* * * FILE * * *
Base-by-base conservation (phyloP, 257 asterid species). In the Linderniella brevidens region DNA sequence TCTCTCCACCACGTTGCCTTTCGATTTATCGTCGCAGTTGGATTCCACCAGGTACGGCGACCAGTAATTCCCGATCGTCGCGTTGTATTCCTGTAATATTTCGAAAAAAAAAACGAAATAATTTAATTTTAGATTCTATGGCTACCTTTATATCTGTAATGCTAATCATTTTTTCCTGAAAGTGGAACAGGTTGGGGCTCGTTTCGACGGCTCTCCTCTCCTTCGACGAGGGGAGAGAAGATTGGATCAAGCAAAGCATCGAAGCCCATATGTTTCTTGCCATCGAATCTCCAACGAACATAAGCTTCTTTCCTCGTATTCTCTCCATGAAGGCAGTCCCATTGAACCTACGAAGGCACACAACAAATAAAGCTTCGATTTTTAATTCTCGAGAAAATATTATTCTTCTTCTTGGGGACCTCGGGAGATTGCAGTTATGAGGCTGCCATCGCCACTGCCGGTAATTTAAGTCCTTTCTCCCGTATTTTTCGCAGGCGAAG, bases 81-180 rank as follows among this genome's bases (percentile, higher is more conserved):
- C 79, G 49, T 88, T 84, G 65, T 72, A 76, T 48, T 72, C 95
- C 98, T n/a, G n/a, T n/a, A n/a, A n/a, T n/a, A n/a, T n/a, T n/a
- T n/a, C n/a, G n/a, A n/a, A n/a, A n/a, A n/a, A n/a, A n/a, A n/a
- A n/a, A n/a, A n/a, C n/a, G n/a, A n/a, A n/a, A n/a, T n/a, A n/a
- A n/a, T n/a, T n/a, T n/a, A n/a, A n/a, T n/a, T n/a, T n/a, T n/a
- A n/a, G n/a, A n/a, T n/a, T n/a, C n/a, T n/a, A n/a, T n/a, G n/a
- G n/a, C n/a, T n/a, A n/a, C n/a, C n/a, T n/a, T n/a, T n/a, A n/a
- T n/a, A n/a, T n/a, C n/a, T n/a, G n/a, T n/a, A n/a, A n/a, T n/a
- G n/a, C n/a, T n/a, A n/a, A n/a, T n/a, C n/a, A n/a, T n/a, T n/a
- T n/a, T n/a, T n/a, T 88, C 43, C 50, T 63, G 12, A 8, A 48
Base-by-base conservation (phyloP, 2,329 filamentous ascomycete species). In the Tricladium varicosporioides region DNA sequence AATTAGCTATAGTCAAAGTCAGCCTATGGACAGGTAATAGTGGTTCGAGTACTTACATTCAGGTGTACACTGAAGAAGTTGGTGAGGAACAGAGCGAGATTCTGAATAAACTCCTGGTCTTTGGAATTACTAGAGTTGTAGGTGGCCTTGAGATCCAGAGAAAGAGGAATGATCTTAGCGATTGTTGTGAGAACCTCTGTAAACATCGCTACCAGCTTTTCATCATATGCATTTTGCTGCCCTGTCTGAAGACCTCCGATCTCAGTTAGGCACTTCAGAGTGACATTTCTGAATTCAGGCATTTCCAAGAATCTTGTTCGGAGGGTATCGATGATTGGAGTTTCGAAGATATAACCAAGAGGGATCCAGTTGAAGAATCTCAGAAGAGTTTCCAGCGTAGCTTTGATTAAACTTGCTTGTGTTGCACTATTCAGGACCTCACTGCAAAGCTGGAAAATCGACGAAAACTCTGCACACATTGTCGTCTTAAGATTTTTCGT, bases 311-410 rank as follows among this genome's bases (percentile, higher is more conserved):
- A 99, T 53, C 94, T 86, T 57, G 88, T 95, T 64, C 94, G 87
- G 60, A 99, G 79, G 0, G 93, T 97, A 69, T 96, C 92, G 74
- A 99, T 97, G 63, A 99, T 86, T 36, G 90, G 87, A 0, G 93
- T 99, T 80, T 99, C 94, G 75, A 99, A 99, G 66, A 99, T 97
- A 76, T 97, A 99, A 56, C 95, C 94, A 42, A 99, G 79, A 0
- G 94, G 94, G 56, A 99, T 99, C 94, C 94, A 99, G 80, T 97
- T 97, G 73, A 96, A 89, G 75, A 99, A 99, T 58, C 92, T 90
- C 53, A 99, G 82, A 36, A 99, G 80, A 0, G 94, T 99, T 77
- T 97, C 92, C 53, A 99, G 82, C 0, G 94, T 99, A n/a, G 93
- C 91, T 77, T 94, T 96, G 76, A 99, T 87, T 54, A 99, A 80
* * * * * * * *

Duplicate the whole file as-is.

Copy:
Base-by-base conservation (phyloP, 257 asterid species). In the Linderniella brevidens region DNA sequence TCTCTCCACCACGTTGCCTTTCGATTTATCGTCGCAGTTGGATTCCACCAGGTACGGCGACCAGTAATTCCCGATCGTCGCGTTGTATTCCTGTAATATTTCGAAAAAAAAAACGAAATAATTTAATTTTAGATTCTATGGCTACCTTTATATCTGTAATGCTAATCATTTTTTCCTGAAAGTGGAACAGGTTGGGGCTCGTTTCGACGGCTCTCCTCTCCTTCGACGAGGGGAGAGAAGATTGGATCAAGCAAAGCATCGAAGCCCATATGTTTCTTGCCATCGAATCTCCAACGAACATAAGCTTCTTTCCTCGTATTCTCTCCATGAAGGCAGTCCCATTGAACCTACGAAGGCACACAACAAATAAAGCTTCGATTTTTAATTCTCGAGAAAATATTATTCTTCTTCTTGGGGACCTCGGGAGATTGCAGTTATGAGGCTGCCATCGCCACTGCCGGTAATTTAAGTCCTTTCTCCCGTATTTTTCGCAGGCGAAG, bases 81-180 rank as follows among this genome's bases (percentile, higher is more conserved):
- C 79, G 49, T 88, T 84, G 65, T 72, A 76, T 48, T 72, C 95
- C 98, T n/a, G n/a, T n/a, A n/a, A n/a, T n/a, A n/a, T n/a, T n/a
- T n/a, C n/a, G n/a, A n/a, A n/a, A n/a, A n/a, A n/a, A n/a, A n/a
- A n/a, A n/a, A n/a, C n/a, G n/a, A n/a, A n/a, A n/a, T n/a, A n/a
- A n/a, T n/a, T n/a, T n/a, A n/a, A n/a, T n/a, T n/a, T n/a, T n/a
- A n/a, G n/a, A n/a, T n/a, T n/a, C n/a, T n/a, A n/a, T n/a, G n/a
- G n/a, C n/a, T n/a, A n/a, C n/a, C n/a, T n/a, T n/a, T n/a, A n/a
- T n/a, A n/a, T n/a, C n/a, T n/a, G n/a, T n/a, A n/a, A n/a, T n/a
- G n/a, C n/a, T n/a, A n/a, A n/a, T n/a, C n/a, A n/a, T n/a, T n/a
- T n/a, T n/a, T n/a, T 88, C 43, C 50, T 63, G 12, A 8, A 48
Base-by-base conservation (phyloP, 2,329 filamentous ascomycete species). In the Tricladium varicosporioides region DNA sequence AATTAGCTATAGTCAAAGTCAGCCTATGGACAGGTAATAGTGGTTCGAGTACTTACATTCAGGTGTACACTGAAGAAGTTGGTGAGGAACAGAGCGAGATTCTGAATAAACTCCTGGTCTTTGGAATTACTAGAGTTGTAGGTGGCCTTGAGATCCAGAGAAAGAGGAATGATCTTAGCGATTGTTGTGAGAACCTCTGTAAACATCGCTACCAGCTTTTCATCATATGCATTTTGCTGCCCTGTCTGAAGACCTCCGATCTCAGTTAGGCACTTCAGAGTGACATTTCTGAATTCAGGCATTTCCAAGAATCTTGTTCGGAGGGTATCGATGATTGGAGTTTCGAAGATATAACCAAGAGGGATCCAGTTGAAGAATCTCAGAAGAGTTTCCAGCGTAGCTTTGATTAAACTTGCTTGTGTTGCACTATTCAGGACCTCACTGCAAAGCTGGAAAATCGACGAAAACTCTGCACACATTGTCGTCTTAAGATTTTTCGT, bases 311-410 rank as follows among this genome's bases (percentile, higher is more conserved):
- A 99, T 53, C 94, T 86, T 57, G 88, T 95, T 64, C 94, G 87
- G 60, A 99, G 79, G 0, G 93, T 97, A 69, T 96, C 92, G 74
- A 99, T 97, G 63, A 99, T 86, T 36, G 90, G 87, A 0, G 93
- T 99, T 80, T 99, C 94, G 75, A 99, A 99, G 66, A 99, T 97
- A 76, T 97, A 99, A 56, C 95, C 94, A 42, A 99, G 79, A 0
- G 94, G 94, G 56, A 99, T 99, C 94, C 94, A 99, G 80, T 97
- T 97, G 73, A 96, A 89, G 75, A 99, A 99, T 58, C 92, T 90
- C 53, A 99, G 82, A 36, A 99, G 80, A 0, G 94, T 99, T 77
- T 97, C 92, C 53, A 99, G 82, C 0, G 94, T 99, A n/a, G 93
- C 91, T 77, T 94, T 96, G 76, A 99, T 87, T 54, A 99, A 80